I want to take you back to a time when I was a young manager. A time when I thought interviewing was about being as challenging as I could be in an interview based on the questions I asked.

My first and earliest interviews weren’t really focused on expanding the conversation and getting to know the person applying for a job; they were focused on seeing whether a candidate could outlast the rapid-fire sequence of questions that I would pose.

How confused and misguided I was. The idea of asking questions was a good one, but my approach and interviewing style had a greater tendency to shut people off rather than getting them to open-up and allow me to learn more about them.

Thankfully, John, a leader I respected invested the time to sit in on several of my early interviews and offered this simple, yet profound, guidance. “The objective of an interview is to create an exchange in which the person being interviewed shares information that allows you to get to know them and how they think. In return, you share information that allows them to get to know you and how you think. They get to understand the leadership philosophy and culture of the company. You both get the opportunity to determine if there’s a fit.”

After three decades, hundreds upon hundreds of interviews and 20 years of advising family-owned and privately-held businesses, I have come to understand and appreciate this important thought:

The questions you should really ask in an interview are the ones that allow you to get to know the person you’re talking with and reveal their thought process. The key word here is person. An individual. Someone worth learning about and understanding. Determining mutually if the role, culture and mindset are a good fit that will bring success and allow them to maximize their capacity.

I’m an intense person. I live by the mantra that if you’re going to do something then do it well. Truth is that I don’t value mediocrity in anything and mediocrity tends to not enjoy spending time with me. My intensity, sometimes drill sergeant like in my earliest of interviews, could be seen as alienating the person being interviewed, rather than understanding them. What John taught me as a young manager was the importance of balance and understanding. Balance between my interviewing intent, approach and desired outcome. Between talking and listening. The ability to share thoughts in order to get thoughts. The understanding of what you may ask and what you aren’t  allowed to ask.

In the world of family-owned and/or privately-held business, every hire makes a difference. Why? Because typically, the size of the company or number of team members doesn’t allow for someone not to be a fully-engaged and contributive member of the team. The quality of the question impacts the quality of the answer. Poorly developed questions provide the potential for equally poor answers. That exchange provides for really poor understanding and connection. That’s a direct pipeline for poor choices on many fronts.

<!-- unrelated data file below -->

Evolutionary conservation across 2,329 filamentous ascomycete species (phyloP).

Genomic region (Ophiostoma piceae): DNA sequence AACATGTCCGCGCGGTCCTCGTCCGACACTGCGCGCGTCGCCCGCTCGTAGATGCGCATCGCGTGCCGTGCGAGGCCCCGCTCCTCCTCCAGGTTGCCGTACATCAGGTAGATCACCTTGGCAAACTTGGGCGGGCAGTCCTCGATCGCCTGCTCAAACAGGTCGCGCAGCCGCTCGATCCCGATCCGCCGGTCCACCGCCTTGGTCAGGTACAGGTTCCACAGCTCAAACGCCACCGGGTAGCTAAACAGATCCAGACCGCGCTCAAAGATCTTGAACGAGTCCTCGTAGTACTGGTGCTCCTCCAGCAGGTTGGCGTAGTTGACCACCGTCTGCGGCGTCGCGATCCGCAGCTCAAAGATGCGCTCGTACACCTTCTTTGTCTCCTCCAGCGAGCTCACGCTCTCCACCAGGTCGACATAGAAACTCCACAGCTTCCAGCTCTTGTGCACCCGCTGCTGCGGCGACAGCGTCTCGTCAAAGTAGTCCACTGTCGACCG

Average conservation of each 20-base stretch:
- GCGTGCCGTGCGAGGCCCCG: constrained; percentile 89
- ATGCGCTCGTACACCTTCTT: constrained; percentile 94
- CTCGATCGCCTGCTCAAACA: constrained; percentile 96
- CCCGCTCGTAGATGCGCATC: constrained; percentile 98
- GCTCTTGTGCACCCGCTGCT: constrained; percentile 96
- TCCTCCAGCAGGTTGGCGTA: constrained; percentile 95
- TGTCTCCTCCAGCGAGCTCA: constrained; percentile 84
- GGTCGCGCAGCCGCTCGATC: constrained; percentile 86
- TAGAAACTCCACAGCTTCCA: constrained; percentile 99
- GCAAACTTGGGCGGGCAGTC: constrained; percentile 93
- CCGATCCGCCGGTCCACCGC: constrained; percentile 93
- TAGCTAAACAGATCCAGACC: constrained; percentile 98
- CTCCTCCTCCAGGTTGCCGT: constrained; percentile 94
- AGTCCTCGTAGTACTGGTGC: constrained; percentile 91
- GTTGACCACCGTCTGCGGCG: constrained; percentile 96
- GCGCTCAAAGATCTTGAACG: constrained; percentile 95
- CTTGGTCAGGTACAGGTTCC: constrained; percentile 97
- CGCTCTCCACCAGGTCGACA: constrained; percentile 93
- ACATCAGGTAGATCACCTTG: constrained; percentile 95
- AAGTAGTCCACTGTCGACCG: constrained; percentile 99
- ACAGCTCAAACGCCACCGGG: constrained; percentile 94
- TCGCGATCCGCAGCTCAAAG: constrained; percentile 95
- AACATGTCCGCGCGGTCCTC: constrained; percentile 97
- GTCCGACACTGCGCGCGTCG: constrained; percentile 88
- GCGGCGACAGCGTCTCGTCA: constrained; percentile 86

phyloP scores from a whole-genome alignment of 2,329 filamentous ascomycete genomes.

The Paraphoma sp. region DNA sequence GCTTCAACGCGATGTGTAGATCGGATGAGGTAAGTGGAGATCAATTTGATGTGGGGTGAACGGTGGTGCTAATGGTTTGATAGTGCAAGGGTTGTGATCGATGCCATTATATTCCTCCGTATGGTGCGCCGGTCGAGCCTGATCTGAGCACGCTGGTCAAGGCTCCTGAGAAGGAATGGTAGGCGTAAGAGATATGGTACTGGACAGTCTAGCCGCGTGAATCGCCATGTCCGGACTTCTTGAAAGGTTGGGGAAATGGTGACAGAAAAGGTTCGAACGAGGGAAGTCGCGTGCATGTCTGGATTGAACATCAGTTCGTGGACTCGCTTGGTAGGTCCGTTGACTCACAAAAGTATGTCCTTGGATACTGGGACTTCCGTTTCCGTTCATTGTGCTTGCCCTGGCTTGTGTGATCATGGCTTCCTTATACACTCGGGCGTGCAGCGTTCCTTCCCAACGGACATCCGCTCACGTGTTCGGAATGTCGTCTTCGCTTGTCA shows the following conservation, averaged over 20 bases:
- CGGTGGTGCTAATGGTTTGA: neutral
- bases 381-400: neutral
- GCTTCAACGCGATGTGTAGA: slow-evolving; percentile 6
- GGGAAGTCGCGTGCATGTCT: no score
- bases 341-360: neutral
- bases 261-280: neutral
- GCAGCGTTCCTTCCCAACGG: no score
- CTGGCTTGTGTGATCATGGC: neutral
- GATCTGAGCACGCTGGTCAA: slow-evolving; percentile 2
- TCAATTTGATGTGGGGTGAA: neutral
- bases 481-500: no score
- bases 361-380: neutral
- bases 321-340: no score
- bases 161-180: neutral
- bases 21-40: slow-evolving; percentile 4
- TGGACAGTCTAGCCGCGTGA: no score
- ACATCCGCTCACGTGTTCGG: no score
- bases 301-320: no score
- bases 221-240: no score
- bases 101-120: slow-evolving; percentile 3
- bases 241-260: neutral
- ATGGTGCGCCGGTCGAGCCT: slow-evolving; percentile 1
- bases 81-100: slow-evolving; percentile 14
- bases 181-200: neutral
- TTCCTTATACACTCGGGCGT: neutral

If you want to get to know the person you’re talking with in an interview, here are three types of questions you should really consider asking:

1.         Thinking and reasoning questions. In this sequence you want to know how thoughts are formed, decisions will be made, or leadership will be lived out. “Define a time when you had to…”, “When confronting a complex problem, how do you…”, “When learning something new, what are your first steps to…”

2.         Scenario based questions. In this sequence, you’re representing scenarios that are typically faced in the work environment and your objective is to understand how the person being interviewed would handle or respond to those situations. “How would you handle…”, “What would you do…” and “Walk me through your leadership mindset regarding…” are all phrases that expand the conversation in an interview.

3.         Individual understanding questions. In this sequence, you’re getting to know the person at a more one-to-one level. “Tell me about a time in your life when…”, What is the most important thing you learned from…”, “Who has had the greatest impact on…”

There is one important #Thoughtstarter for you to consider asking after each of the above question types have been answered. It is perhaps the most important question you should really ask and yet the simplest way to expand your awareness and understanding of a person you’re interviewing for a position in your company.

Could you tell me why? Made even simpler… Why?

Why? Because the understanding of a person being interviewed begins with an understanding between you and the person being interviewed.

Until Next Time,

Brent

P.S. What is your favorite question to ask in an interview?… Why? I’d love to hear from you in the comments!

NOTE: Each of these types of questions are open-ended and designed to bring understanding in a way that is consistently asked and equally appropriate to everyone being interviewed. If there’s ever a question as to whether a question is legal, or able to be asked, make sure you get with the person responsible for human resources within your company and clarify the question before it’s asked of the person being interviewed. There are clearly acceptable and unacceptable questions and approaches in an interview.